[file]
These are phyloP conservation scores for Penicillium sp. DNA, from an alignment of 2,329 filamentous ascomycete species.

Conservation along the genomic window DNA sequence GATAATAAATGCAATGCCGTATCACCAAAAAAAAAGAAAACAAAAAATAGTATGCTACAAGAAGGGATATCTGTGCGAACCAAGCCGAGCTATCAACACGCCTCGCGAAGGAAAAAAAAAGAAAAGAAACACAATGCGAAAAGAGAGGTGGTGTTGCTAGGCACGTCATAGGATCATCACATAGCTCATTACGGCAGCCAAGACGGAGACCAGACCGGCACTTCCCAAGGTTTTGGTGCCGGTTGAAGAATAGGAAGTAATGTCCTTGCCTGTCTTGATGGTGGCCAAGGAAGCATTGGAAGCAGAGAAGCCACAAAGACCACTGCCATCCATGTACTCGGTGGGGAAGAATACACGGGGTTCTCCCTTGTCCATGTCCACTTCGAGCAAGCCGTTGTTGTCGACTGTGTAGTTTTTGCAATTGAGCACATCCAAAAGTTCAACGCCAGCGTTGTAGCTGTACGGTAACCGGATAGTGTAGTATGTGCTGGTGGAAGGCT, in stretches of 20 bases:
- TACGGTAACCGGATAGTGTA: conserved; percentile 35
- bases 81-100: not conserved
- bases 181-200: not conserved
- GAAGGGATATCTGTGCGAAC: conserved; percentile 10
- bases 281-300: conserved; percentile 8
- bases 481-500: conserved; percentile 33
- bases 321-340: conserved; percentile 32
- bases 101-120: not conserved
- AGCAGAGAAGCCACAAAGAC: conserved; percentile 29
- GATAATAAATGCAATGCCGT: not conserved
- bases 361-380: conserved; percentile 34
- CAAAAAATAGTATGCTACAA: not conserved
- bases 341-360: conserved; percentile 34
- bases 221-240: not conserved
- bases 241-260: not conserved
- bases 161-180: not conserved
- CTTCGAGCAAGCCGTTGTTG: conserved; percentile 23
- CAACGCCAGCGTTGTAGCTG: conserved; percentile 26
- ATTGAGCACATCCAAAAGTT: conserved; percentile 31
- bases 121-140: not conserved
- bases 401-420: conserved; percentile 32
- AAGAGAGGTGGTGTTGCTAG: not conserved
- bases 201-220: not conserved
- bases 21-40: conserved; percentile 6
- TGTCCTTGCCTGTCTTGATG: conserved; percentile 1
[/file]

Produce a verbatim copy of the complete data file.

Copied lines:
These are phyloP conservation scores for Penicillium sp. DNA, from an alignment of 2,329 filamentous ascomycete species.

Conservation along the genomic window DNA sequence GATAATAAATGCAATGCCGTATCACCAAAAAAAAAGAAAACAAAAAATAGTATGCTACAAGAAGGGATATCTGTGCGAACCAAGCCGAGCTATCAACACGCCTCGCGAAGGAAAAAAAAAGAAAAGAAACACAATGCGAAAAGAGAGGTGGTGTTGCTAGGCACGTCATAGGATCATCACATAGCTCATTACGGCAGCCAAGACGGAGACCAGACCGGCACTTCCCAAGGTTTTGGTGCCGGTTGAAGAATAGGAAGTAATGTCCTTGCCTGTCTTGATGGTGGCCAAGGAAGCATTGGAAGCAGAGAAGCCACAAAGACCACTGCCATCCATGTACTCGGTGGGGAAGAATACACGGGGTTCTCCCTTGTCCATGTCCACTTCGAGCAAGCCGTTGTTGTCGACTGTGTAGTTTTTGCAATTGAGCACATCCAAAAGTTCAACGCCAGCGTTGTAGCTGTACGGTAACCGGATAGTGTAGTATGTGCTGGTGGAAGGCT, in stretches of 20 bases:
- TACGGTAACCGGATAGTGTA: conserved; percentile 35
- bases 81-100: not conserved
- bases 181-200: not conserved
- GAAGGGATATCTGTGCGAAC: conserved; percentile 10
- bases 281-300: conserved; percentile 8
- bases 481-500: conserved; percentile 33
- bases 321-340: conserved; percentile 32
- bases 101-120: not conserved
- AGCAGAGAAGCCACAAAGAC: conserved; percentile 29
- GATAATAAATGCAATGCCGT: not conserved
- bases 361-380: conserved; percentile 34
- CAAAAAATAGTATGCTACAA: not conserved
- bases 341-360: conserved; percentile 34
- bases 221-240: not conserved
- bases 241-260: not conserved
- bases 161-180: not conserved
- CTTCGAGCAAGCCGTTGTTG: conserved; percentile 23
- CAACGCCAGCGTTGTAGCTG: conserved; percentile 26
- ATTGAGCACATCCAAAAGTT: conserved; percentile 31
- bases 121-140: not conserved
- bases 401-420: conserved; percentile 32
- AAGAGAGGTGGTGTTGCTAG: not conserved
- bases 201-220: not conserved
- bases 21-40: conserved; percentile 6
- TGTCCTTGCCTGTCTTGATG: conserved; percentile 1